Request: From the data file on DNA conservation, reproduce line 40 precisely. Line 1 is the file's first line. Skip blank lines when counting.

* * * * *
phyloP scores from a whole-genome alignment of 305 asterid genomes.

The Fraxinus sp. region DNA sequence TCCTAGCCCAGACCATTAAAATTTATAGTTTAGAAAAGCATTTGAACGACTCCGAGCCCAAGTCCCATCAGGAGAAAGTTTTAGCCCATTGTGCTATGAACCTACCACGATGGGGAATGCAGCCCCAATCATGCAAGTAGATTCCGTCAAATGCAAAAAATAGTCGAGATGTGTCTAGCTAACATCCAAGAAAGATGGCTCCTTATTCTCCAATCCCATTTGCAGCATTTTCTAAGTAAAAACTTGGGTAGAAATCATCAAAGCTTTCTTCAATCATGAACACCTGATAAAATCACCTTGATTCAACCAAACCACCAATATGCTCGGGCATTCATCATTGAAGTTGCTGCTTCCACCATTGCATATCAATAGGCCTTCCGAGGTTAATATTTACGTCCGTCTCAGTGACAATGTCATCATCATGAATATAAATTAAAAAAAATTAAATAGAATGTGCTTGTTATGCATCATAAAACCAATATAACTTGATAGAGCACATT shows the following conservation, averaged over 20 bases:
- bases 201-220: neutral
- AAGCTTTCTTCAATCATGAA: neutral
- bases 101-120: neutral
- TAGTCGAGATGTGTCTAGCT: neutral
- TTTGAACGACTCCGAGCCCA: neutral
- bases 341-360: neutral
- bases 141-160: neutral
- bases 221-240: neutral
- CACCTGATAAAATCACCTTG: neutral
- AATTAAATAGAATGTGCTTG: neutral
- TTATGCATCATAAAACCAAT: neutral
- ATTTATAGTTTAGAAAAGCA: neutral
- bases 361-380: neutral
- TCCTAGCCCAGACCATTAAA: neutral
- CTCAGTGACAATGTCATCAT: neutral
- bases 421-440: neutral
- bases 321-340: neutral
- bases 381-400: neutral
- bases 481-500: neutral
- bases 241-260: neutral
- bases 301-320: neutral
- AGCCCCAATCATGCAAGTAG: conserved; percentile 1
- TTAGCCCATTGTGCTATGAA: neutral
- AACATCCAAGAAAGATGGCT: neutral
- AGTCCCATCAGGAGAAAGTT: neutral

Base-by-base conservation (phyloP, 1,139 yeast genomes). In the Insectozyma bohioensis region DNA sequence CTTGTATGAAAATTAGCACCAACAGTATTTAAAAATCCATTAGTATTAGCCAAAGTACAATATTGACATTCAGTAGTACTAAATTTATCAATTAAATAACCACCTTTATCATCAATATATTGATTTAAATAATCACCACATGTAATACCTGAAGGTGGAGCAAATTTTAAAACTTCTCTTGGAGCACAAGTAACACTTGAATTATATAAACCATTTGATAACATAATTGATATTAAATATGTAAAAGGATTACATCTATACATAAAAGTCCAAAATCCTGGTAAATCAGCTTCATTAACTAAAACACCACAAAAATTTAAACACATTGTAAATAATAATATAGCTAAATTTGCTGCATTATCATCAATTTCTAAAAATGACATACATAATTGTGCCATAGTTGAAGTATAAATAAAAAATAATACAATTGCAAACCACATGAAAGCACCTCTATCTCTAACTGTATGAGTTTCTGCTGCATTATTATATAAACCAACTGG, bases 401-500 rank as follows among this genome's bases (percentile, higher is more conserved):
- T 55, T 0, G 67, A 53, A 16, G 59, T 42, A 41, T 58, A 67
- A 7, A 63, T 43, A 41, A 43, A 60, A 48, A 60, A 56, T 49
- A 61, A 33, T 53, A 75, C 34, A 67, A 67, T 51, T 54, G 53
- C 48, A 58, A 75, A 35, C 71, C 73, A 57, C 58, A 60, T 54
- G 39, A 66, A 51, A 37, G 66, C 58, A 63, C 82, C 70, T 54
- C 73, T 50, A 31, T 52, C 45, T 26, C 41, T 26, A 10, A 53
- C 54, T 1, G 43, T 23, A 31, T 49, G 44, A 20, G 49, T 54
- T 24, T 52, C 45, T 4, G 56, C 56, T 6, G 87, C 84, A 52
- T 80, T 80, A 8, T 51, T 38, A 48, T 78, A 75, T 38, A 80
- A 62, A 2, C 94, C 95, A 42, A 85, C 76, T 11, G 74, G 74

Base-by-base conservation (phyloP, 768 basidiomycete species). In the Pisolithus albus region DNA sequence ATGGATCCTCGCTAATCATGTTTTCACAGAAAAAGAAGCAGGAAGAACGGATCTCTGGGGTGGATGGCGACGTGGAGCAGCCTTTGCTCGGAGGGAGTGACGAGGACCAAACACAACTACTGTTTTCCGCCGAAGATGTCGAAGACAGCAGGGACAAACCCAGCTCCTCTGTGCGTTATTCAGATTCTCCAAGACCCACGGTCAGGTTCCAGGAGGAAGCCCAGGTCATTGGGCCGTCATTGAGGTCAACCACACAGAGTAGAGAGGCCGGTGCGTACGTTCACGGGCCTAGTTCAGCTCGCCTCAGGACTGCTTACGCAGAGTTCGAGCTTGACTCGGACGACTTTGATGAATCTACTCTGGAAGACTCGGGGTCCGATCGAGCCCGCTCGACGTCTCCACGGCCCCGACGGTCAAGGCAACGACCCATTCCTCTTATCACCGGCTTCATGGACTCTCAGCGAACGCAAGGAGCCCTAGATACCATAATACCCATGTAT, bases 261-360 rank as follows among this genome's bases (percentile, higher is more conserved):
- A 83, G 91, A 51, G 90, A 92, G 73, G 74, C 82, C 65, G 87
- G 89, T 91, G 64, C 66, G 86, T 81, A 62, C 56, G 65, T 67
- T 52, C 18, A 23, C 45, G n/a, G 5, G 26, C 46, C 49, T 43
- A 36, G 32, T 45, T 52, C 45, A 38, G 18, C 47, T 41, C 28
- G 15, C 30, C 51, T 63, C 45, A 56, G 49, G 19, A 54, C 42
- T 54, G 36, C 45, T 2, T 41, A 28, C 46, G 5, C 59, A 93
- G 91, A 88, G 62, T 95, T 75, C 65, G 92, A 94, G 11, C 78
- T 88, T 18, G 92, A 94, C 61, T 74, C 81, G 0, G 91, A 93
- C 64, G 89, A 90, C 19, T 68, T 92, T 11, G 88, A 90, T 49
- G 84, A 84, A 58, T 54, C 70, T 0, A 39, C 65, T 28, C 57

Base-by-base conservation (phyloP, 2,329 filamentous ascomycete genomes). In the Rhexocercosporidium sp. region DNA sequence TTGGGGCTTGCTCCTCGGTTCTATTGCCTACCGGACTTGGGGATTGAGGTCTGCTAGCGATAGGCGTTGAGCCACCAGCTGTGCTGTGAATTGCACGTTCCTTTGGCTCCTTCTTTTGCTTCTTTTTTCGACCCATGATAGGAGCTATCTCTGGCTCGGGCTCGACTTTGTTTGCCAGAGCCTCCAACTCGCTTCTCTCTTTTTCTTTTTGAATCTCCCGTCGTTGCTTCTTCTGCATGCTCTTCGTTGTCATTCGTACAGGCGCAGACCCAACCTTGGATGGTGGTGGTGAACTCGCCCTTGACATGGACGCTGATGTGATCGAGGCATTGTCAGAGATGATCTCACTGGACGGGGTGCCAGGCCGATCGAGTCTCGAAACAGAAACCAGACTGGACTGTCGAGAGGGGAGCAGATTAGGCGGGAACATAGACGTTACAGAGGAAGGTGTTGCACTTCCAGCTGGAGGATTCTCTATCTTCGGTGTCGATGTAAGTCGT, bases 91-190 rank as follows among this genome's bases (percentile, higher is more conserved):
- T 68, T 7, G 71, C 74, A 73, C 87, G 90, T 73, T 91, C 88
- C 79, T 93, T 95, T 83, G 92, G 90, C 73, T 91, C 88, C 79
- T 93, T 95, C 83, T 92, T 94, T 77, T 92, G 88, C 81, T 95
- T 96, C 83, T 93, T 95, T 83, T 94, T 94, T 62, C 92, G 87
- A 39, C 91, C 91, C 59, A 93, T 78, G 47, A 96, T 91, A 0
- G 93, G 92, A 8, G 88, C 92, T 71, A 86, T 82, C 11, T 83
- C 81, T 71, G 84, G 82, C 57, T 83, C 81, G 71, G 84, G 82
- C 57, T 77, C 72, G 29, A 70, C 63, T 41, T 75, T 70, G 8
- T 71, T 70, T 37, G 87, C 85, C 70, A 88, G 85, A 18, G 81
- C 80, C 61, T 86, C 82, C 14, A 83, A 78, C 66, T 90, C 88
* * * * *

- A 83, G 91, A 51, G 90, A 92, G 73, G 74, C 82, C 65, G 87